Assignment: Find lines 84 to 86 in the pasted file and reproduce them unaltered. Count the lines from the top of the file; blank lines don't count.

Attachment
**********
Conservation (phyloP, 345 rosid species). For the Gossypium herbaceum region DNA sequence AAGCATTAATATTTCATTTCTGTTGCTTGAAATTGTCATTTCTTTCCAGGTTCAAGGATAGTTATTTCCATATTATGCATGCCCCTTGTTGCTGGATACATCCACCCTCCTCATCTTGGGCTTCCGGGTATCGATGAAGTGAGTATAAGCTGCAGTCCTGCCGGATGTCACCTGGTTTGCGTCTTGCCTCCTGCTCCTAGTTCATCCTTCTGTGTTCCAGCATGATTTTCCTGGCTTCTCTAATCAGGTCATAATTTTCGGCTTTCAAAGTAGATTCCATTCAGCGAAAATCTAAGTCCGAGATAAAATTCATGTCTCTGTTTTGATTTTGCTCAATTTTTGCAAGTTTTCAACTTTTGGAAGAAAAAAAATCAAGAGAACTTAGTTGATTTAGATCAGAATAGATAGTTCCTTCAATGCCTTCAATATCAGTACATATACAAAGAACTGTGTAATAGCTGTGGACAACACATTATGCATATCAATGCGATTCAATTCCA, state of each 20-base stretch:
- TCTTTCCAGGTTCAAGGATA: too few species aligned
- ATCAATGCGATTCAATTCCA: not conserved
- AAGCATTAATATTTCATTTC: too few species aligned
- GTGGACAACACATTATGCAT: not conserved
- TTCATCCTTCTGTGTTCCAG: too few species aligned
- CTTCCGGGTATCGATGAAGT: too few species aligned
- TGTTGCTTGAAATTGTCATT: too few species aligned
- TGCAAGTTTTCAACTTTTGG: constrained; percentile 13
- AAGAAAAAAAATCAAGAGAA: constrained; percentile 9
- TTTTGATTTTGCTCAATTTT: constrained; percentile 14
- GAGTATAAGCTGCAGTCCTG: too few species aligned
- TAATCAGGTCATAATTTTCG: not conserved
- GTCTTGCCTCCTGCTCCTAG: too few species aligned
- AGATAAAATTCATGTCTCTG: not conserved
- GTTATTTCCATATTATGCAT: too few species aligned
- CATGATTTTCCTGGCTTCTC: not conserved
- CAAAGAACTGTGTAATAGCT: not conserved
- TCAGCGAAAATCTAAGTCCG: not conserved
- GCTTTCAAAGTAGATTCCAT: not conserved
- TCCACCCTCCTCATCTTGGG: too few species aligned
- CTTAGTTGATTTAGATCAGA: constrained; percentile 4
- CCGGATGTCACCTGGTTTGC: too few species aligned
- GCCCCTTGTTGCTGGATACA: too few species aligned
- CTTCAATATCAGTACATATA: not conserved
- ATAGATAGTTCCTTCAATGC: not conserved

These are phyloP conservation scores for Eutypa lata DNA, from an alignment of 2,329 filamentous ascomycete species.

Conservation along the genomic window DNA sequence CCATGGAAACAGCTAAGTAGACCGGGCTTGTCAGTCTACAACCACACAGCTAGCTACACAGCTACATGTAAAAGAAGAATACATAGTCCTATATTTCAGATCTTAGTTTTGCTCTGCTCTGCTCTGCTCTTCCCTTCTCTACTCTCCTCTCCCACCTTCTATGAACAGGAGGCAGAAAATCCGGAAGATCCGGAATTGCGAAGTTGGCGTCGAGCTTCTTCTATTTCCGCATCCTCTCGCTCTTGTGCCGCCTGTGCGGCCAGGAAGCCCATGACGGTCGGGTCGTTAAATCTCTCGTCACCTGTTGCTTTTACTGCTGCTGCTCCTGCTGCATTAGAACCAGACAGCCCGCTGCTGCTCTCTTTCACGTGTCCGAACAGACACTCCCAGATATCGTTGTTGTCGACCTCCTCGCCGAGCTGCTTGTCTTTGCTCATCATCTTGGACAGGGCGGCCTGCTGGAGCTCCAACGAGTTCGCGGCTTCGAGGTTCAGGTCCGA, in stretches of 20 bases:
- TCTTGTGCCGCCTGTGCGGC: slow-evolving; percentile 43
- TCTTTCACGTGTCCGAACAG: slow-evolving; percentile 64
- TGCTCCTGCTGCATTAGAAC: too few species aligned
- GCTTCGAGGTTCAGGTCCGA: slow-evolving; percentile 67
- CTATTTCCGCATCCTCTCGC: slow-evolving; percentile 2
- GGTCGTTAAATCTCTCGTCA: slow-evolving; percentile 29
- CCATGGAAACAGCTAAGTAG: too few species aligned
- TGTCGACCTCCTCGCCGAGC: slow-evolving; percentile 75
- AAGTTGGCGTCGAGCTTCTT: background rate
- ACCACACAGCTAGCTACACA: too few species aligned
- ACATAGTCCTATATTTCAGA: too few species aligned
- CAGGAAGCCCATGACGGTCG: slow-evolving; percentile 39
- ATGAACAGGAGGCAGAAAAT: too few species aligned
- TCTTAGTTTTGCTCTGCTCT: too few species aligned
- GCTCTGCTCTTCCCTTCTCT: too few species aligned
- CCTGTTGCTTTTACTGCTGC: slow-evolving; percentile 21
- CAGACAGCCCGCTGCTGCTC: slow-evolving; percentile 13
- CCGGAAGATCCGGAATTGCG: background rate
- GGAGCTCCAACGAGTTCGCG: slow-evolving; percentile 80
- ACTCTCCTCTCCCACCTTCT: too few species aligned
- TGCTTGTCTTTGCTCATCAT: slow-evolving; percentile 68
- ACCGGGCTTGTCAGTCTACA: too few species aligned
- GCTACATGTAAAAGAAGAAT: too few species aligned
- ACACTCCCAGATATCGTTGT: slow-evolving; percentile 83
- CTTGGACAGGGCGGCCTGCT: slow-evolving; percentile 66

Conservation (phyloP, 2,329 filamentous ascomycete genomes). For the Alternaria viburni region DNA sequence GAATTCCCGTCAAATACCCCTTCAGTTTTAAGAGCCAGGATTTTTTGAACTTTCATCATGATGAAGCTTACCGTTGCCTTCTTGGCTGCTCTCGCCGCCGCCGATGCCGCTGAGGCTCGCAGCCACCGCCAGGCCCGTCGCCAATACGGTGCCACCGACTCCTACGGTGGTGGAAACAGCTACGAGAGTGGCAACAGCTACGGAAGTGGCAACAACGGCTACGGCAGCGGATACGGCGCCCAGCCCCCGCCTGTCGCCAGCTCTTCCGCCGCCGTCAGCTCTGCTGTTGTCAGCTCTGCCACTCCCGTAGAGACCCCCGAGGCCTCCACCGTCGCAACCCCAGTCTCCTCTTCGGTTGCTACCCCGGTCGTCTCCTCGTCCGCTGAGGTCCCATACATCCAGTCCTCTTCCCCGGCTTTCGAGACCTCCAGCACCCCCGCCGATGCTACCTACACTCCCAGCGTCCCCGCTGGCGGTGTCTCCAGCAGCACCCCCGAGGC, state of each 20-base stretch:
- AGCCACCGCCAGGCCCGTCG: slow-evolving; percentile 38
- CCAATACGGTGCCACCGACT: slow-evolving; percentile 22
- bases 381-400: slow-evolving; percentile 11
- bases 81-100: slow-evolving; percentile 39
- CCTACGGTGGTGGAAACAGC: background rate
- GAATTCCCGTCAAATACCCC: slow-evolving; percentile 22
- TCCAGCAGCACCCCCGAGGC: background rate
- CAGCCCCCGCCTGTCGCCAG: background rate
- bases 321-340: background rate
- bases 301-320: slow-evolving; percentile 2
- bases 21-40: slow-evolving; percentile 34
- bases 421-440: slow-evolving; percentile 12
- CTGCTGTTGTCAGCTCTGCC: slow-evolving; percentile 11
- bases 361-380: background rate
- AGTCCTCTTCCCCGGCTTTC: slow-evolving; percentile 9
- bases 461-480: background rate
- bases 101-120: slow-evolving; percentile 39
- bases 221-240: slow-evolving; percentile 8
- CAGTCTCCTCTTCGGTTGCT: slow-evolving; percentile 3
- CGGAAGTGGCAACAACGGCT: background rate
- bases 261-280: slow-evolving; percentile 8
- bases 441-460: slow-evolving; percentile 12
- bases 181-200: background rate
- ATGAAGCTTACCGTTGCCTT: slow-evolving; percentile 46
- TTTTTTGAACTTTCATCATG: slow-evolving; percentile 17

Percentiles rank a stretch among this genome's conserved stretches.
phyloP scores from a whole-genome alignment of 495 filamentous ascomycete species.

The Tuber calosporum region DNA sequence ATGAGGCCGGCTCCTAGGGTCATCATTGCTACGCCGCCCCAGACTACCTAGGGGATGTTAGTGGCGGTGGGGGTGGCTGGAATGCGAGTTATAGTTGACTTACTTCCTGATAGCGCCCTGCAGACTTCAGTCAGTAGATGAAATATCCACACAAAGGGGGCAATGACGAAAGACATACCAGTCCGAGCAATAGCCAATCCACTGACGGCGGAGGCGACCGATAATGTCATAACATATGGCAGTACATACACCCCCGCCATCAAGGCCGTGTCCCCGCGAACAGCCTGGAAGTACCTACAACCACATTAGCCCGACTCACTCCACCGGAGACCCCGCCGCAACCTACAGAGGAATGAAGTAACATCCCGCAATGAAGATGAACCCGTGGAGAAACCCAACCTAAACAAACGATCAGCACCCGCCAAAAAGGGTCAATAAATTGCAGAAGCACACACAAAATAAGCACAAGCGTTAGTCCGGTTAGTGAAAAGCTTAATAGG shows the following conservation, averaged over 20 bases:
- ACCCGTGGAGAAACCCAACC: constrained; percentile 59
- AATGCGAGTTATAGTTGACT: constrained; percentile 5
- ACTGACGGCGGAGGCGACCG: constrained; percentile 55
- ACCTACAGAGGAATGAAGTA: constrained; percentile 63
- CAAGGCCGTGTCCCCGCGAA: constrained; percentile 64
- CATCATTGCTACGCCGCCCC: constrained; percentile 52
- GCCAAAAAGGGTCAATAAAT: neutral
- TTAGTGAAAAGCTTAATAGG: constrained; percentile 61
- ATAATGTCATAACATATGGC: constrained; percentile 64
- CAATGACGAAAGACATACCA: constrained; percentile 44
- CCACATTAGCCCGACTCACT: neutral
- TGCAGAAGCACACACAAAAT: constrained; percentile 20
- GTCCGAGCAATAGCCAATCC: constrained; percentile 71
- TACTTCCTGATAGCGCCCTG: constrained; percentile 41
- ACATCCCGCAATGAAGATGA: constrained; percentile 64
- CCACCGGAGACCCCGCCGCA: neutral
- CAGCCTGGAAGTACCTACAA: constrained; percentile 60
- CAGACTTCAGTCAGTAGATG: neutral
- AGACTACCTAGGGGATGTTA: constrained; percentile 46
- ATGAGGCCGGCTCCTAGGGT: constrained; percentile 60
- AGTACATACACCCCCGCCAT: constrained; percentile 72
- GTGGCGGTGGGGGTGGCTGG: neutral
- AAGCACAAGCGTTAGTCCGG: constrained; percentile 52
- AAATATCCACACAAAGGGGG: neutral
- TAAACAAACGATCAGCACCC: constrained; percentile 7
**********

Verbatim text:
- AATGCGAGTTATAGTTGACT: constrained; percentile 5
- ACTGACGGCGGAGGCGACCG: constrained; percentile 55
- ACCTACAGAGGAATGAAGTA: constrained; percentile 63